Before you Transfer your MySQL Database to Digital Ocean Managed MySQL

MySQL has a lot of useful features, but is also very rigid and rule-based. This means making sure your new server is setup correctly and exporting and importing your data correctly can be a handful when transferring a MySQL database from your server to DigitalOcean’s managed MySQL. Making sure the settings in your DigitalOcean server matches your current setup can be crucial as well as making sure your schema is the same.

Here’s a step-by-step guide I recently took to transfer a MySQL database to a managed DigitalOcean MySQL server.

First I matched DigitalOcean’s Global SQL Modes with the old server. You can get a list of your old SQL Modes by running the following:

select @@sql_mode

Once you have a list you can make sure the match the Global SQL Modes section under your settings in your DigitalOcean database.

Be mindful that DigitalOcean requires that your tables have primary indexes. This is very important for it’s automatic backups. If for some reason you need to disable this you can run the following before migrating or importing data:

set session sql_require_primary_key = 0;

Keep in mind this will have to be run before every session in case you end up running more than one.

One big gotcha, too, is your server’s timezone! This is where DigitalOcean could step up the managed part of their service. To update the timezone for your DigitalOcean MySQL database can be done with the API. Setup your token from within DigitalOcean. Then you can use a service like Postman to run a few API requests. Rajkishore J. lays out some good instruction at on how to update your DigitalOcean timezone via its API.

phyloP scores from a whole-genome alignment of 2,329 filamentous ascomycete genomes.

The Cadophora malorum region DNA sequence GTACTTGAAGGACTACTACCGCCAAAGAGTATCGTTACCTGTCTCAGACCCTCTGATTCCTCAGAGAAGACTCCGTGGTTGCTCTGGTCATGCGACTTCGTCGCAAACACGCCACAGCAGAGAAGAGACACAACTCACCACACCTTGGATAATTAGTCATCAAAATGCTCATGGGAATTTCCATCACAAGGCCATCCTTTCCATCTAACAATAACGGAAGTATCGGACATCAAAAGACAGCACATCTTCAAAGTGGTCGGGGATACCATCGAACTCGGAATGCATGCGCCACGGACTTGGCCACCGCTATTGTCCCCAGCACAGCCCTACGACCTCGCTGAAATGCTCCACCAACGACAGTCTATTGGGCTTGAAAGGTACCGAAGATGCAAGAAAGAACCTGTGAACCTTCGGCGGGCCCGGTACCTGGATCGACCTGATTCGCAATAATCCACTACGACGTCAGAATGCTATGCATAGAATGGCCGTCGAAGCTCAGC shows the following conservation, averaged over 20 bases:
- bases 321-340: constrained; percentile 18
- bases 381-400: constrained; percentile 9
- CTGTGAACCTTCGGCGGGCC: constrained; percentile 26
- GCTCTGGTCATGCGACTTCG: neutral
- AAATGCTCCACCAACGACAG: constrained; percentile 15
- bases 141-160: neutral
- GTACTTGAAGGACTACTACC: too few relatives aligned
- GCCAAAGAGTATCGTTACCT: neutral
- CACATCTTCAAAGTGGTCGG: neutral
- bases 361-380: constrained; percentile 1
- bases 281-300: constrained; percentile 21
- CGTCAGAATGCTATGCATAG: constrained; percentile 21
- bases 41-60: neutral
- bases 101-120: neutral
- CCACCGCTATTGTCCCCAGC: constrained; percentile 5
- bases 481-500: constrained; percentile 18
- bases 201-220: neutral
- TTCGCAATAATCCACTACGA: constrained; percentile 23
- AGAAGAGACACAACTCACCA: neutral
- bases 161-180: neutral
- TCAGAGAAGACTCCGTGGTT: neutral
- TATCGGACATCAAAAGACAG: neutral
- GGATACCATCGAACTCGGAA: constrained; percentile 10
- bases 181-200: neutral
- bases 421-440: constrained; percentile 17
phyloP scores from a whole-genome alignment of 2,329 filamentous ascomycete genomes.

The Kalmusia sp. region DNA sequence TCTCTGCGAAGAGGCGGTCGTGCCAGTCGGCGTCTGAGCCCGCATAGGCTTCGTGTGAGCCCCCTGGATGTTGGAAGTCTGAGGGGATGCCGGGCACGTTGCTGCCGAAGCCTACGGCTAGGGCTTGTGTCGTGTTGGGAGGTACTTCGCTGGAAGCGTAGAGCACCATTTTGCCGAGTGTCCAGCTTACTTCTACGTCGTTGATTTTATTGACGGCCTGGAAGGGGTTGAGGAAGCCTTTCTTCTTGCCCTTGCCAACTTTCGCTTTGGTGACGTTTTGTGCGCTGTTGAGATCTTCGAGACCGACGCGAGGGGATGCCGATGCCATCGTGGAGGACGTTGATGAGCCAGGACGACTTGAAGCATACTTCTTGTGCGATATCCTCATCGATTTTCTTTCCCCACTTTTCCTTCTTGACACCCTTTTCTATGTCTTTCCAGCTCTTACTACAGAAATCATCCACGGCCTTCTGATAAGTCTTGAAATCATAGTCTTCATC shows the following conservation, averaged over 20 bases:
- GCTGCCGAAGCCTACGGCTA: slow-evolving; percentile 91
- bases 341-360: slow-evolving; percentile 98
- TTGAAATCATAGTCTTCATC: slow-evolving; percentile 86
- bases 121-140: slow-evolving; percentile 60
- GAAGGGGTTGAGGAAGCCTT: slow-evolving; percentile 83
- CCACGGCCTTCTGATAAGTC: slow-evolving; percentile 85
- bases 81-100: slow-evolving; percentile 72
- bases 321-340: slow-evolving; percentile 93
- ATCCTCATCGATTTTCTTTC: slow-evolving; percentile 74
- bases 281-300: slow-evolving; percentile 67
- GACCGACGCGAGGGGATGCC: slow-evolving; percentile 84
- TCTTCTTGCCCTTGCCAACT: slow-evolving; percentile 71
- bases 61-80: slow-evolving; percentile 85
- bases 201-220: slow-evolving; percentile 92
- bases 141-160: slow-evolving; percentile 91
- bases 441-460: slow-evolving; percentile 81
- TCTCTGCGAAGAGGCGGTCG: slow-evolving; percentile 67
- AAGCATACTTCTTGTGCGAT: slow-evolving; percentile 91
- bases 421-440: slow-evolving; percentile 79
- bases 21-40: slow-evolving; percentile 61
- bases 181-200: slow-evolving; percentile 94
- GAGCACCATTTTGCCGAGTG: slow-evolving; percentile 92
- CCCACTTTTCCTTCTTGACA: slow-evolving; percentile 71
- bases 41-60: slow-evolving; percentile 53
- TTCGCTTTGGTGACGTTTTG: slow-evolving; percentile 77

Hopefully that’s a good start in getting your settings to match! Now you should be ready to setup your tables. To migrate my tables, I used DataGrip. There are other tools around like DBeaver and Sequel Pro for Mac. In DataGrip you can compare databases and run a migration including your views and routines. You can even customized the queries before you run them. This is where it might be helpful to set the session as mentioned earlier. Also, make sure your specific selectors reference the new database if the name is different, update or delete your definers, and make sure your engines are compatible with DigitalOcean. MyISAM is not.

Once you’ve migrated your tables and everything else, you can simply use mysqldump to export your data to a local .sql file. There are a number of ways you can install mysqldump one of which is Brew if you’re on OSX. You’ve already run your migration so the structure is there. You just need to export the data so simply use the –no-create-info flag. For example you might run the following:

mysqldump old --no-create-info --result-file="/Users/topher/table_data"

Now you have an .sql file full of inserts. Simply open the file or copy and paste the queries and run the insert statements. Sit back and relax. After the inserts are done you should be all set!!!